Updated: Dec 20, 2022
“Juneteenth” in the African-American tradition is a period set aside for festivities that uplift the pride of the African Diaspora and Black people’s ongoing struggle for freedom. The designation “Juneteenth” comes from June 19th, 1865—the date when federal troops carried the message to Galveston, Texas that all enslaved people residing in Confederate States were declared to be legally free of bondage.
This year’s celebration arrives at a moment when the nationwide assault on racial justice has reached its highest pitch, and galvanized right-wing white nationalists into a coordinated and well-funded attack on teaching the truth about our racial past in our schools.
In order to fend off this latest bid to reassert the brutal racial hierarchies of white supremacy, we need to recover the liberatory promise expressed in the original celebrations of Juneteenth. It speaks volumes about our neglect of the narratives of Black liberation that federal lawmakers only recognized Juneteenth as a national holiday last year. Thanks to this long-standing failure to include the day in official rites of civil remembrance, many Americans don’t realize how important Juneteenth is, not only to Black history but also to American history. Standard civic textbook accounts of the struggle for Black freedom report that the slaves were freed on January 1, 1863, with the signing of the Emancipation Proclamation. But Juneteenth commemorates the truth of the matter: all enslaved people were not truly emancipated throughout the country until two and a half years later. The fact that this truth was actively suppressed from so many enslaved people rings as an historical echo for the many ways in which symbolic advances for Black people continue to mask over continuities that leave our material conditions undisturbed.
Juneteenth celebrations are about more than just food and family for Black Americans. This day is also a sober reminder of the U.S. government’s long-standing compromises and capitulations to the forces of white supremacist rule, and the American state’s role in perpetuating the subordination of Black people. Now with the nation belatedly acknowledging the significance of Juneteenth, this year’s celebration is an opportune time for America to move away from solely symbolic and talismanic invocations of racial progress and meet the present moment of coordinated white backlash with an unwavering commitment against white supremacy.
What must we do as a nation to realize the full freedom and citizenship of America’s Black citizens? Juneteenth should prompt an immediate call to action for state governments to publicly acknowledge the contributions of Black Americans in the building of the nation’s infrastructure and economy. We should also adopt concrete measures to honor those Black activists and other civic leaders who helped the nation realize the written ideals of the Constitution, and give long-overdue recognition to the Black people and other marginalized groups who have fought to transform the United States into a more inclusive democracy while making indelible contributions to our cultural, civic and spiritual life. Obviously, we cannot institute these essential rites of Black remembrance without a robust and ironclad public commitment to teaching the truth of our racial history.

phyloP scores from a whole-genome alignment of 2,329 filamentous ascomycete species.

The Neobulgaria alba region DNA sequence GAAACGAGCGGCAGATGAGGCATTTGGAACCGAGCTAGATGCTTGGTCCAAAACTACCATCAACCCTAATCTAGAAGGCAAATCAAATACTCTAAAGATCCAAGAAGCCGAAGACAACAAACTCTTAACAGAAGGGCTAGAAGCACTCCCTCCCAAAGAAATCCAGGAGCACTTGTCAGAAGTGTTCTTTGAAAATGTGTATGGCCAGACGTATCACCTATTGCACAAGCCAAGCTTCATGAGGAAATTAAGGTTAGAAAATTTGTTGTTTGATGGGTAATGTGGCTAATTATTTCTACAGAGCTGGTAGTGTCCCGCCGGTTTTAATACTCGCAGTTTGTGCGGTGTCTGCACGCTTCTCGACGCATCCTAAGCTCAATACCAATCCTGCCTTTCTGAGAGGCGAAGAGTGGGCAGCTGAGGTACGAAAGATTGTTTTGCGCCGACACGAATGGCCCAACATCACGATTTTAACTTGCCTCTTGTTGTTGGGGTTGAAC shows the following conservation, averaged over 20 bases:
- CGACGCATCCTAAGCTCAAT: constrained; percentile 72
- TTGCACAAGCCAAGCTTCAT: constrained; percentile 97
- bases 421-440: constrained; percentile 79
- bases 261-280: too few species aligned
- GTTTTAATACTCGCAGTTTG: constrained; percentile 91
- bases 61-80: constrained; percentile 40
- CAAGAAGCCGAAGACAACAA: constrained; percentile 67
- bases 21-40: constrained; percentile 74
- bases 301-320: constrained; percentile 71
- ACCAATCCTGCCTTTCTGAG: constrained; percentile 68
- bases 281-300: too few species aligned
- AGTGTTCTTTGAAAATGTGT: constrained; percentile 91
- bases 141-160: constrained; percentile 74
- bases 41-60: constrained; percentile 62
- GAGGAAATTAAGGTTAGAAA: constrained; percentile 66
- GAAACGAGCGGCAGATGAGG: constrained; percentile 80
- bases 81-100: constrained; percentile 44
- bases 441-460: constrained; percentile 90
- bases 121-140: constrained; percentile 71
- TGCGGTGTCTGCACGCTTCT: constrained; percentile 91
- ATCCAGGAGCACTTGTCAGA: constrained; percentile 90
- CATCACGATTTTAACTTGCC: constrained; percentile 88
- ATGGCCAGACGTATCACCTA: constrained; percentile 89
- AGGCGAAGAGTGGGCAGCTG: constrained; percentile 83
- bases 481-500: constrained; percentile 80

To declare Juneteenth a national holiday that is hastily inscribed on Hallmark cards or crassly commercialized, by contrast, is to ignore the pressing crisis of racial subordination in today’s America and to leave Black Americans once more with the hollow shell of genuine democratic inclusion. To honor the moment of past Black liberation, we must undertake a far-reaching agenda of present-day Black liberation. We must, for starters, roll back the Shelby-era crackdown on voting rights in communities of color. We must follow through on the promise of the racial reckoning of 2020 to institute lasting and meaningful police accountability for Black victims of lethal state violence. We must fight to ensure federal and state governments will reallocate and redistribute resources to Black Americans who continue to live under the consequences of centuries of oppression, exploitation and their contemporary manifestations.
Purely symbolic acknowledgments of racial injustice often seek to purchase the mere surface impression of public racial comity on the cheap. Structural racism continues to disfigure the promise of American democracy in every sphere of life. To ignore this central fact—and indeed to censor, stamp out and ban any mention of structural racism, past and present—is akin to the central injustice at the heart of the original Juneteenth: freeing some but not all enslaved people. Until we have the right to call out the failures of American democracy, we will continue to protect and covet the Black American cultural tradition of Juneteenth, as a tangible reminder of our ancestors’ ceaseless struggles and tenacity in the face of unyielding forces of iniquitous social failures. Let this day be a day of remembrance and celebrations to uplift the hopes and possibilities of the enslaved people who dreamed that we will one day live in a nation where our histories, stories, aspirations, and voices matter in the quest to form a more perfect union.